The enduring pain of child loss is the daily realization that, even though the event happened in a singular point in time, the loss continues every day. There is no past tense when it comes to your child’s death… You are always losing that child over time. Time robs the grieving parent, an imperceptibly small amount everyday, of the smells, feelings and emotions of what it was like to have them in your life.
There is so much about Rees’ brief life that I have already forgotten or tucked deep away in a corner of my mind. It pains me to think that everyday finds myself losing just a little bit more of those memories of what it was like to have him with me. I have tried so hard to hold onto everything I can of slightly less than two years worth of memories I have of him. I have failed. I am failing.
The dam of time has too many holes poked in it, and I cannot possibly plug them all. I have been trying so hard to cover each one, that I failed to recognize the bigger picture: I need to go with the flow… I need to let the river of time do what it is supposed to do and carry me forward. Plugging all the holes just isn’t possible. I realize now that I am not supposed to remember everything. In order to heal, I need to let go of the small stuff. It never dawned on me, until relatively recently, that the healing process is all about letting go…
I need to focus on the big picture now. I know there are moments in Rees’ life that I will simply never forget. Those are the moments I need to hold on to and embrace. Moments like the night before he died… I remember almost everything about that night. I remember his excitement in putting on the Superman costume for “Safe Halloween” at my wife’s school that evening. I will never forget how it was almost impossible to get the costume on him because he wanted to just fly away the second he saw it. I used to play “Super Baby” with him all the time, flying him around the house – zooming around up and down, Rees squealing with glee. He was more than familiar with Superman, my favorite super hero, than just about any other figure outside of Mickey Mouse. His eyes lit up when he saw that “S” shield and I think he really thought he was Superman when the costume finally found its way on him.
I remember placing him on the counter to take that now famous picture of him. I had to keep bracing him, as he kept moving towards the edge like he could literally fly off the counter. I had taken several photos of him that came out blurry due to his motion and found 2 out of the half dozen or so that came out ok. Even after I took him off the counter, I kept taking pictures of him, including a picture of him in his car seat. I couldn’t get enough. My little boy dressed up like my favorite hero was just a perfect moment – and I wanted to remember it forever…
It may sound silly, but I was so proud to be his Daddy that night… seeing him wearing the costume of my favorite hero, and his obvious joy at doing so, just made my heart smile. I remember walking around with him on my shoulders; Rees with his arms stretched out like he could fly, just like his Daddy’s favorite hero could. If I had to choose a last moment of happiness with him, I really could not have come up with a better way to spend my last night with him. My little boy dressed as Superman was pure joy; Plain and simple.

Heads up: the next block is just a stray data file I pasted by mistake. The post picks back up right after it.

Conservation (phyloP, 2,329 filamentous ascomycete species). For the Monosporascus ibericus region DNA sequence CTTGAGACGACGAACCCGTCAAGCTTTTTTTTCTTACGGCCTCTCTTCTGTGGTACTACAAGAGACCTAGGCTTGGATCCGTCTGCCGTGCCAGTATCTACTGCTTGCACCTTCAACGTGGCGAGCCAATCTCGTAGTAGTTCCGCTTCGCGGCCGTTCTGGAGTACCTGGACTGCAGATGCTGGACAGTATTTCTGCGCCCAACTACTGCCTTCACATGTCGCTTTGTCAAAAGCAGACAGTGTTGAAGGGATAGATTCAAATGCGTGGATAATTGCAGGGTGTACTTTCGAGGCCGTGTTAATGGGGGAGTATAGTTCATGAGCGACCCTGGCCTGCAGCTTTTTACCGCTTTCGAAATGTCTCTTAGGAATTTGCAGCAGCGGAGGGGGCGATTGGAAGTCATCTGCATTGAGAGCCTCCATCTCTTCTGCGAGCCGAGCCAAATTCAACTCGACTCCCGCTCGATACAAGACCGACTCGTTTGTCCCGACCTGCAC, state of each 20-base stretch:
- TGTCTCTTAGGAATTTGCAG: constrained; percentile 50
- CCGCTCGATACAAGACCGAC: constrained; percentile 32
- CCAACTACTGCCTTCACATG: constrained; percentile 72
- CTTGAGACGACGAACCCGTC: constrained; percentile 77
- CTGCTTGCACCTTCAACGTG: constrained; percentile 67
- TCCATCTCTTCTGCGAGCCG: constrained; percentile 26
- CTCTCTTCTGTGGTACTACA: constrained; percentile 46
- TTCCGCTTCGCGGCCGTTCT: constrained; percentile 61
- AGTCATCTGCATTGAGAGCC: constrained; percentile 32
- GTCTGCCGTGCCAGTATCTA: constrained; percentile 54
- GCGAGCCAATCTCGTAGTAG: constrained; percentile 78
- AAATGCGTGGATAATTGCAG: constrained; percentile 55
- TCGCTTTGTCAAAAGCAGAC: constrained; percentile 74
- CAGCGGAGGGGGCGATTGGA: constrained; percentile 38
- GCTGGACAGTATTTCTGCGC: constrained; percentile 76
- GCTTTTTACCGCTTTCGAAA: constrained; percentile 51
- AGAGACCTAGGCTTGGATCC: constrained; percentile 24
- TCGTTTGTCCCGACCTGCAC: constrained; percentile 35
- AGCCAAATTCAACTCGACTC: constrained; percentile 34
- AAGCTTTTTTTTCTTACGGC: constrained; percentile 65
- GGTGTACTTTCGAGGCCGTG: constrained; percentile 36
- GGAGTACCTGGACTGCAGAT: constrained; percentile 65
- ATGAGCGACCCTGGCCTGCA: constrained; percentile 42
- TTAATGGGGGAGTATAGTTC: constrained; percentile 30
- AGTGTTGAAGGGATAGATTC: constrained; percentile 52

“What is with your fascination with Superman?” – I get asked that question a lot now. Why is Superman my favorite hero? The answer often surprises people. It’s not his strength, his ability to fly or the other powers he has that fascinates me. The reason Superman is my favorite is because of what he chooses to do with that power. In reality, Superman could have anything he wanted in his world. He could take anything he wanted and never face any repercussions. Someone with Superman’s power could dictate to the world his vision and enforce it with impunity. Superman could easily do all this and more, yet, despite his great power, he chooses to live a life as a mild-mannered reporter and use his powers for good. Superman is the ultimate figure of true kindness: He gives and gives and never expects anything in return. Why Superman? Because he represents the best of us. He represents what we can all be if we try. Superman isn’t super because of his power. Superman is super because of his restraint.
In many ways my little boy is really just like the costumed alter ego of Clark Kent. He is larger than life, represents something bigger than himself, and is a source of inspiration. The reality is that Richie is now a symbol of the power of kindness and his legacy is something that will inspire others to hopefully keep cultivating it worldwide. Like Superman, he only exists now in the hearts and minds of those who his story has touched. He is a symbol of the power of love to conquer the finality of death.
I have been so afraid of losing the memories of him that I failed to realize that there are some things I will never forget – and, perhaps more importantly, his story isn’t done being told. Every little boy dreams of one day being a super hero. I vividly remember 9 year old me having a conversation with my cousin that I thought that one day I was going to be a real super hero. It turns out that 9 year old me was wrong. I never grew up to be that super hero, but my little boy did. My little boy is an honest to goodness Super Hero to the countless children who are introduced to him through my book and our foundation. While I may be losing some memories of my little Richie every day, the big picture will never fade. The reality is that he will always be a hero to me and to others. His memory is fueling a groundswell of kindness that is making a little difference in this world, one piece at a time. What more can a real Super Hero ask for than to know they made a difference?